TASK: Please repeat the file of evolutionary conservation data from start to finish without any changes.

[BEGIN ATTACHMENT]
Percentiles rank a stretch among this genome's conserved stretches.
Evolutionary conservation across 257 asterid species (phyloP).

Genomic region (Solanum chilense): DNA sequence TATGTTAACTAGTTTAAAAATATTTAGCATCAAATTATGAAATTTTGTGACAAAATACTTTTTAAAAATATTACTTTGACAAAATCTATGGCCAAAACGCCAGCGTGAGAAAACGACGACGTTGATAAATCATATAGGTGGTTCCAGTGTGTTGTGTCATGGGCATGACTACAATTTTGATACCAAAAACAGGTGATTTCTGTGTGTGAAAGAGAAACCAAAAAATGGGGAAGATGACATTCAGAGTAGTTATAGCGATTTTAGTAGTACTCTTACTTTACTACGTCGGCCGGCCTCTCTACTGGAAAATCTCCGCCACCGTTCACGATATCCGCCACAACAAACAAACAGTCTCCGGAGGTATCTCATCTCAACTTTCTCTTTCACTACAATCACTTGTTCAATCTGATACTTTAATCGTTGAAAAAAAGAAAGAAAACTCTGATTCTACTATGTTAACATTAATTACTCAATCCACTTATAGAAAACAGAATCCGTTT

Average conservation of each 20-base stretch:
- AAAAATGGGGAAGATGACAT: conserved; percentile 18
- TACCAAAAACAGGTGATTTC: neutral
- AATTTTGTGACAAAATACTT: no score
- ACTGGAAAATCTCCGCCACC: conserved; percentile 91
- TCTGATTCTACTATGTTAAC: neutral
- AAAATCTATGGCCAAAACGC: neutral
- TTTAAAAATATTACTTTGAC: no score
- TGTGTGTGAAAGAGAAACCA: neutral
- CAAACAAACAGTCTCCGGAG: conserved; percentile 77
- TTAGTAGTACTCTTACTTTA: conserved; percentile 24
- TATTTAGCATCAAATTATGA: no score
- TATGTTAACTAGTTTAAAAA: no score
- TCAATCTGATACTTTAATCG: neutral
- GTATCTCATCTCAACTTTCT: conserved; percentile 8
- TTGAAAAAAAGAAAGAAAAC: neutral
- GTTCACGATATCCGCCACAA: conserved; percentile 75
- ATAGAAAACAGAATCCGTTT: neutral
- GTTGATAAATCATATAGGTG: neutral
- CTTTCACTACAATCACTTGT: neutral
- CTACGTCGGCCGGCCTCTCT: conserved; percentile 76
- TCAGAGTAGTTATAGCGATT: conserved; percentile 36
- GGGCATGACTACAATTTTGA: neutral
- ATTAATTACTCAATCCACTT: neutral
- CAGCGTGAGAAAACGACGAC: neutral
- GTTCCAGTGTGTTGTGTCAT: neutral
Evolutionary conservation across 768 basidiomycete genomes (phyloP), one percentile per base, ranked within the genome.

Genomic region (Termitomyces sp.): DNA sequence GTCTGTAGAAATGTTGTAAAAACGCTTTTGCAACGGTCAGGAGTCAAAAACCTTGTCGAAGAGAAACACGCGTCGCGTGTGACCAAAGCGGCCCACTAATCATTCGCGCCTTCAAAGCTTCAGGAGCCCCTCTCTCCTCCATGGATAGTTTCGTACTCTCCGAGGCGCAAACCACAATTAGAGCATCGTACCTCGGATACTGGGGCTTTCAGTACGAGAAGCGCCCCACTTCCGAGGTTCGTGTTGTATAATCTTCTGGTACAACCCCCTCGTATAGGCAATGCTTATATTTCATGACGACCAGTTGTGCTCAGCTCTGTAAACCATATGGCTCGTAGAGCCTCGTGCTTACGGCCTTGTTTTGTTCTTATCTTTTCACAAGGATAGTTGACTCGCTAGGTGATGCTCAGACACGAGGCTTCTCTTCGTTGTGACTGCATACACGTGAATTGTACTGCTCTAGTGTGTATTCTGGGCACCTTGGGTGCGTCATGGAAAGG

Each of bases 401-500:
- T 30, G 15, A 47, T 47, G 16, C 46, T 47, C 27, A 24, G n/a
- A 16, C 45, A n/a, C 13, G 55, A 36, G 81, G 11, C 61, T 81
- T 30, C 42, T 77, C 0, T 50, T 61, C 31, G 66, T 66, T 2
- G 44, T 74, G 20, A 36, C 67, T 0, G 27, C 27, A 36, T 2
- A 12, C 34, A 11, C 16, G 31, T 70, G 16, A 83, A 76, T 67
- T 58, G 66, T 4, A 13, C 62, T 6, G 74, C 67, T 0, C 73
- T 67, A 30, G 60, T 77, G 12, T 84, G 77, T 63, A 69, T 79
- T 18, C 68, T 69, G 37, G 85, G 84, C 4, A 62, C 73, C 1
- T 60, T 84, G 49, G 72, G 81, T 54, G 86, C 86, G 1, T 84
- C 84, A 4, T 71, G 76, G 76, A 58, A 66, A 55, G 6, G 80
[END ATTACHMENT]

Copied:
Percentiles rank a stretch among this genome's conserved stretches.
Evolutionary conservation across 257 asterid species (phyloP).

Genomic region (Solanum chilense): DNA sequence TATGTTAACTAGTTTAAAAATATTTAGCATCAAATTATGAAATTTTGTGACAAAATACTTTTTAAAAATATTACTTTGACAAAATCTATGGCCAAAACGCCAGCGTGAGAAAACGACGACGTTGATAAATCATATAGGTGGTTCCAGTGTGTTGTGTCATGGGCATGACTACAATTTTGATACCAAAAACAGGTGATTTCTGTGTGTGAAAGAGAAACCAAAAAATGGGGAAGATGACATTCAGAGTAGTTATAGCGATTTTAGTAGTACTCTTACTTTACTACGTCGGCCGGCCTCTCTACTGGAAAATCTCCGCCACCGTTCACGATATCCGCCACAACAAACAAACAGTCTCCGGAGGTATCTCATCTCAACTTTCTCTTTCACTACAATCACTTGTTCAATCTGATACTTTAATCGTTGAAAAAAAGAAAGAAAACTCTGATTCTACTATGTTAACATTAATTACTCAATCCACTTATAGAAAACAGAATCCGTTT

Average conservation of each 20-base stretch:
- AAAAATGGGGAAGATGACAT: conserved; percentile 18
- TACCAAAAACAGGTGATTTC: neutral
- AATTTTGTGACAAAATACTT: no score
- ACTGGAAAATCTCCGCCACC: conserved; percentile 91
- TCTGATTCTACTATGTTAAC: neutral
- AAAATCTATGGCCAAAACGC: neutral
- TTTAAAAATATTACTTTGAC: no score
- TGTGTGTGAAAGAGAAACCA: neutral
- CAAACAAACAGTCTCCGGAG: conserved; percentile 77
- TTAGTAGTACTCTTACTTTA: conserved; percentile 24
- TATTTAGCATCAAATTATGA: no score
- TATGTTAACTAGTTTAAAAA: no score
- TCAATCTGATACTTTAATCG: neutral
- GTATCTCATCTCAACTTTCT: conserved; percentile 8
- TTGAAAAAAAGAAAGAAAAC: neutral
- GTTCACGATATCCGCCACAA: conserved; percentile 75
- ATAGAAAACAGAATCCGTTT: neutral
- GTTGATAAATCATATAGGTG: neutral
- CTTTCACTACAATCACTTGT: neutral
- CTACGTCGGCCGGCCTCTCT: conserved; percentile 76
- TCAGAGTAGTTATAGCGATT: conserved; percentile 36
- GGGCATGACTACAATTTTGA: neutral
- ATTAATTACTCAATCCACTT: neutral
- CAGCGTGAGAAAACGACGAC: neutral
- GTTCCAGTGTGTTGTGTCAT: neutral
Evolutionary conservation across 768 basidiomycete genomes (phyloP), one percentile per base, ranked within the genome.

Genomic region (Termitomyces sp.): DNA sequence GTCTGTAGAAATGTTGTAAAAACGCTTTTGCAACGGTCAGGAGTCAAAAACCTTGTCGAAGAGAAACACGCGTCGCGTGTGACCAAAGCGGCCCACTAATCATTCGCGCCTTCAAAGCTTCAGGAGCCCCTCTCTCCTCCATGGATAGTTTCGTACTCTCCGAGGCGCAAACCACAATTAGAGCATCGTACCTCGGATACTGGGGCTTTCAGTACGAGAAGCGCCCCACTTCCGAGGTTCGTGTTGTATAATCTTCTGGTACAACCCCCTCGTATAGGCAATGCTTATATTTCATGACGACCAGTTGTGCTCAGCTCTGTAAACCATATGGCTCGTAGAGCCTCGTGCTTACGGCCTTGTTTTGTTCTTATCTTTTCACAAGGATAGTTGACTCGCTAGGTGATGCTCAGACACGAGGCTTCTCTTCGTTGTGACTGCATACACGTGAATTGTACTGCTCTAGTGTGTATTCTGGGCACCTTGGGTGCGTCATGGAAAGG

Each of bases 401-500:
- T 30, G 15, A 47, T 47, G 16, C 46, T 47, C 27, A 24, G n/a
- A 16, C 45, A n/a, C 13, G 55, A 36, G 81, G 11, C 61, T 81
- T 30, C 42, T 77, C 0, T 50, T 61, C 31, G 66, T 66, T 2
- G 44, T 74, G 20, A 36, C 67, T 0, G 27, C 27, A 36, T 2
- A 12, C 34, A 11, C 16, G 31, T 70, G 16, A 83, A 76, T 67
- T 58, G 66, T 4, A 13, C 62, T 6, G 74, C 67, T 0, C 73
- T 67, A 30, G 60, T 77, G 12, T 84, G 77, T 63, A 69, T 79
- T 18, C 68, T 69, G 37, G 85, G 84, C 4, A 62, C 73, C 1
- T 60, T 84, G 49, G 72, G 81, T 54, G 86, C 86, G 1, T 84
- C 84, A 4, T 71, G 76, G 76, A 58, A 66, A 55, G 6, G 80